Whether, in a federal criminal prosecution under the Hobbs Act, 18 U.S.C. §1951, the Government is relieved of proving beyond a reasonable doubt the interstate commerce element by relying exclusively on evidence that the robbery or attempted robbery of a drug dealer is an inherent economic enterprise that satisfies, as a matter of law, the interstate commerce element of the offense.
Lower court opinion: United States v. Taylor, 754 F.3d 217 (4th Cir. 2014)
This case will be of interest to federal practitioners, as the Court’s decision may reverse Seventh Circuit precedent.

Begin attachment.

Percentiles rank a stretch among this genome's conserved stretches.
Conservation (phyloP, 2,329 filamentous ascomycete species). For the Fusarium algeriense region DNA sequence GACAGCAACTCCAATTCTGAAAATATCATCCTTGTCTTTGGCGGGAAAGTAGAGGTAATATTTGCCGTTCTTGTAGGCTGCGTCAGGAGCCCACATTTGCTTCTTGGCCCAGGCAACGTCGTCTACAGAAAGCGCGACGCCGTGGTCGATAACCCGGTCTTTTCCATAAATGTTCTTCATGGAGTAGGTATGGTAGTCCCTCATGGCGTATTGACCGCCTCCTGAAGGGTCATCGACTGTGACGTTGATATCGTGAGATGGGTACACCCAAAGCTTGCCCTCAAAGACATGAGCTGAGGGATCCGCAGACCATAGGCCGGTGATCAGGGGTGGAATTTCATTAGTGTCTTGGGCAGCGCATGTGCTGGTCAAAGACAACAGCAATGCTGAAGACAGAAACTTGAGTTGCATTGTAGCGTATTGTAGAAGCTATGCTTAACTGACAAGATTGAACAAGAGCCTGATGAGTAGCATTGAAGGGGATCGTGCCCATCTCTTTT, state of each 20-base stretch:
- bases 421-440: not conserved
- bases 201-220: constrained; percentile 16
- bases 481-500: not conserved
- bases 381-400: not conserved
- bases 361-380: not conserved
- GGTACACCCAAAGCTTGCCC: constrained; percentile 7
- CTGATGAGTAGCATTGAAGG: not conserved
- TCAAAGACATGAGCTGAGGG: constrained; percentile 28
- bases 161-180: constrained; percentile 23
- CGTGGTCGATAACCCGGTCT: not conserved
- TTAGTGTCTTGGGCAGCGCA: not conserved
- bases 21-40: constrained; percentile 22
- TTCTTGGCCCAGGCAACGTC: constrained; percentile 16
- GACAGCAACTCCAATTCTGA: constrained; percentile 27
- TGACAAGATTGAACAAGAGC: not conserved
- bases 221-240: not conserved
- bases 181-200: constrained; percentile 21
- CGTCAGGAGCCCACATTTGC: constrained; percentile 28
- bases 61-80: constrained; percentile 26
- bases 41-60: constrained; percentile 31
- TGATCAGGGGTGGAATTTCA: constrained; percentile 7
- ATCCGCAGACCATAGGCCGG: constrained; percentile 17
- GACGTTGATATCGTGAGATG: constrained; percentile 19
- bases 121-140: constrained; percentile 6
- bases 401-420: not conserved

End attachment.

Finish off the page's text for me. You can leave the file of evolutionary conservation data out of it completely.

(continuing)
A Hobbs Act crime has two elements: 1) robbery or extortion; and 2) interference with interstate commerce. At his trial on charges of attempting to rob Virginia drug dealers of marijuana and drug proceeds, Taylor wanted to argue that robbing drug dealers of marijuana grown in Virginia would have no effect on interstate commerce and, therefore, that the evidence didn’t support a conviction under the Hobbs Act. The lower courts rejected this type of evidence and argument based on circuit precedent that drug dealing affects interstate commerce as a matter of law, e.g., United States v. Williams, 342 F.3d 350, 354 (4th Cir. 2003). Other circuits, however, including our own Seventh Circuit, hold that case-specific evidence that robbing a marijuana dealer requires some evidence the drugs weren’t grown in the state where the robbery occurs, e.g., United States v. Peterson, 236 F.3d 848 (7th Cir. 2001). The Court will now resolve this split by affirming or reversing the approach taken in Peterson.